IOM committee identifies five main symptoms to diagnose ME/CFS

IOM committee identifies five main symptoms to diagnose ME/CFS

Myalgic Encephalomyelitis/Chronic Fatigue Syndrome -- commonly referred to as ME/CFS -- is a legitimate, serious, and complex systemic disease that frequently and dramatically limits the activities of affected individuals, says a new report from the Institute of Medicine. [More]
Study shows low-dose oral iron supplementation after blood donation reduces hemoglobin recovery time

Study shows low-dose oral iron supplementation after blood donation reduces hemoglobin recovery time

Among blood donors with normal hemoglobin levels, low-dose oral iron supplementation, compared with no supplementation, reduced the time to recovery of the postdonation decrease in hemoglobin concentration in donors with low or higher levels of a marker of overall iron storage (ferritin), according to a study in the February 10 issue of JAMA. [More]

New IOM report presents diagnostic criteria for chronic fatigue syndrome

A new report from the Institute of Medicine presents new diagnostic criteria for chronic fatigue syndrome and examines whether a new name for the condition is warranted. [More]
GI Society releases video to spread awareness about hepatitis C

GI Society releases video to spread awareness about hepatitis C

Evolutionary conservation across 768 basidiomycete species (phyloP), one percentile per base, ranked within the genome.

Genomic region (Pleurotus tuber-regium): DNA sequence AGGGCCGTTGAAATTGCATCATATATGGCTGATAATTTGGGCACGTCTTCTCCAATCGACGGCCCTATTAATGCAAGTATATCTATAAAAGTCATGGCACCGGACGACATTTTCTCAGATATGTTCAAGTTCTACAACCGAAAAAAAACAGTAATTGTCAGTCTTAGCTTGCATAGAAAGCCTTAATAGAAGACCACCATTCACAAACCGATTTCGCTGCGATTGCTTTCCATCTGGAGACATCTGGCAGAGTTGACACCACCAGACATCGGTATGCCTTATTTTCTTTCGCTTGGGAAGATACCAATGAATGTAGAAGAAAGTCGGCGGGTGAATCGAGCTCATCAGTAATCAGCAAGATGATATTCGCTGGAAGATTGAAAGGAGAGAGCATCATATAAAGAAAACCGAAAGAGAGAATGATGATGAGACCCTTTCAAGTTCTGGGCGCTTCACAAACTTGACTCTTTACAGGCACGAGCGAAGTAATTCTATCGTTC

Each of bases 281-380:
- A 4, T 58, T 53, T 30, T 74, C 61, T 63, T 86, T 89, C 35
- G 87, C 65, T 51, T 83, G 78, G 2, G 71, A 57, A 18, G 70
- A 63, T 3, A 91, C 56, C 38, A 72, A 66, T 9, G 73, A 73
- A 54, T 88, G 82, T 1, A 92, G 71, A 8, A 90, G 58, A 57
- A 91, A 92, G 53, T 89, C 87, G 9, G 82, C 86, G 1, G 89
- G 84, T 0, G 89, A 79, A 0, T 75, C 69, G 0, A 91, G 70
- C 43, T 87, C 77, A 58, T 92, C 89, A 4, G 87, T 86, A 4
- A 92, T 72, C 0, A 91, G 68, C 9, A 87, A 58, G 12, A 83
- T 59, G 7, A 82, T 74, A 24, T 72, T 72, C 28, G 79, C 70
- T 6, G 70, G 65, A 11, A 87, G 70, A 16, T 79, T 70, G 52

As many as 350,000 Canadians could be suffering with hepatitis C, many of whom are unaware that they are infected, thus continuing to spread the virus. Although there is a vaccine to prevent the spread of the hepatitis A and hepatitis B viruses, there is no vaccine for hepatitis C. The good news is that with new treatments, hepatitis C is now a curable disease. [More]
Three groups of researchers receive BRAIN Initiative funding to improve artificial limb technology

Three groups of researchers receive BRAIN Initiative funding to improve artificial limb technology

Three groups of researchers who have received support from the National Institutes of Health will obtain funding from the President's BRAIN Initiative to improve artificial limb technology. The new awards will be funded and administered by the Defense Advanced Research Projects Agency and will build on the fundamental discoveries that were made possible by NIH support. [More]
Physical, psychosocial factors can significantly increase risk of low back pain

Physical, psychosocial factors can significantly increase risk of low back pain

New research reveals the physical and psychosocial factors that significantly increase the risk of low back pain onset. In fact results published in Arthritis Care & Research, a journal of the American College of Rheumatology, show that being engaged in manual tasks involving awkward positions will increase the risk of low back pain by eight times. Those who are distracted during activities or fatigued also significantly increase their risk of acute low back pain. [More]